Armstrong Air & Space Museum marks 50th anniversary
The Armstrong Air & Space Museum was officially dedicated at 2 p.m. on July 20, 1972. Fifty years later — to the minute — the museum in Wapakoneta, Ohio, is marking its 50th anniversary.
The museum came about shortly after astronaut — and Wapakoneta native son — Neil Armstrong made his memorable walk on the moon. During a parade upon his return, Gov. James A. Rhodes suggested honoring Armstrong and the U.S. space program with a museum.
"This anniversary is really just to help celebrate where we have been, and to thank everyone that has contributed the last 50 years," says Logan Rex, the museum's communications director. "It really shows that these moments and space history do mean a lot to people."
The Armstrong Museum has a day of events planned to commemorate the 50th anniversary. They include opening a new exhibit; re-dedicating the museum; a panel of specialists discussing the museum's design and construction; a laser-light show; and a meet and greet with former NASA astronaut Greg H. Johnson. The evening will cap off with a gala featuring Larry Connor, the Dayton entrepreneur-turned-astronaut who piloted the private Axiom Ax-1.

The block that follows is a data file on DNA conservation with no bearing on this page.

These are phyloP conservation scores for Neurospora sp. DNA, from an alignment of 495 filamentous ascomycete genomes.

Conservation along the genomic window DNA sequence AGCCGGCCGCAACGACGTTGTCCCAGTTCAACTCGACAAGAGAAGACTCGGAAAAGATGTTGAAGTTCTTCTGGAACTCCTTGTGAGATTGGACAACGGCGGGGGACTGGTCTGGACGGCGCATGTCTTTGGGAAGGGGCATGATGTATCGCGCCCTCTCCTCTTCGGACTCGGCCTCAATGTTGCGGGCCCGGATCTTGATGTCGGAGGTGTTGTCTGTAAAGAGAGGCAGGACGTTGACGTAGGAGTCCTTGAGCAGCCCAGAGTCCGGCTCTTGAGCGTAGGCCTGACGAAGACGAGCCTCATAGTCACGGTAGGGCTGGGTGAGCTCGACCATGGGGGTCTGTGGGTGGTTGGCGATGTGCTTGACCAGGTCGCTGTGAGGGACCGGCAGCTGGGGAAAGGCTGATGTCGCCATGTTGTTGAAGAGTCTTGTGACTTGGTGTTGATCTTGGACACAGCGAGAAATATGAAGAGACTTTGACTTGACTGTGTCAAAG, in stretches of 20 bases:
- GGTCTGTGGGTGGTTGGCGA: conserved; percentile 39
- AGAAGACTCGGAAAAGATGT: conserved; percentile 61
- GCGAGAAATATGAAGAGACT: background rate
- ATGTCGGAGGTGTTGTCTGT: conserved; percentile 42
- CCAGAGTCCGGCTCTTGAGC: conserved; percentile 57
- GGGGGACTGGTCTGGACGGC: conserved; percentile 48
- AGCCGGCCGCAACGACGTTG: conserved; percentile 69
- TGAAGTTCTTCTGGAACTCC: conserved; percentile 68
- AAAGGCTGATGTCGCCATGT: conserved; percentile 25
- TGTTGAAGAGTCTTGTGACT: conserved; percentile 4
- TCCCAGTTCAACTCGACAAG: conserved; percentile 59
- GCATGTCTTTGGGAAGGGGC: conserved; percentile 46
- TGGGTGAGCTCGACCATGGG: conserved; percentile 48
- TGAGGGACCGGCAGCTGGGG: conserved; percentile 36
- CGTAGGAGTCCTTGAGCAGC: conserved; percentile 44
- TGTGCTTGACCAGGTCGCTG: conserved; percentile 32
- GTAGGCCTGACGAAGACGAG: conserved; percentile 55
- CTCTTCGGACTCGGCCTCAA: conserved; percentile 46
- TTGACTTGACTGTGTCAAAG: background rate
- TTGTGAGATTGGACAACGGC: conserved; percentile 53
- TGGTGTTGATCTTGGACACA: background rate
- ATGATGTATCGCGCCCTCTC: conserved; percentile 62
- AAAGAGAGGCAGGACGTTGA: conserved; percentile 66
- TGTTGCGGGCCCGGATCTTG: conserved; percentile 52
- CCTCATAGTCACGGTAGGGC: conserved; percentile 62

The museum is looking ahead to the future, too.
"We thought this was a great opportunity to start launching our next 'giant leap,' as we like to call it, as to what the museum will look like in 50 years," Rex explains. "We will be announcing our new 10-year plan for the museum; we'll be going into our expansion projects. Space is one of those areas of history that (is) continuing to grow constantly, so as a museum dedicated to aviation and space history, we have to keep up with the times."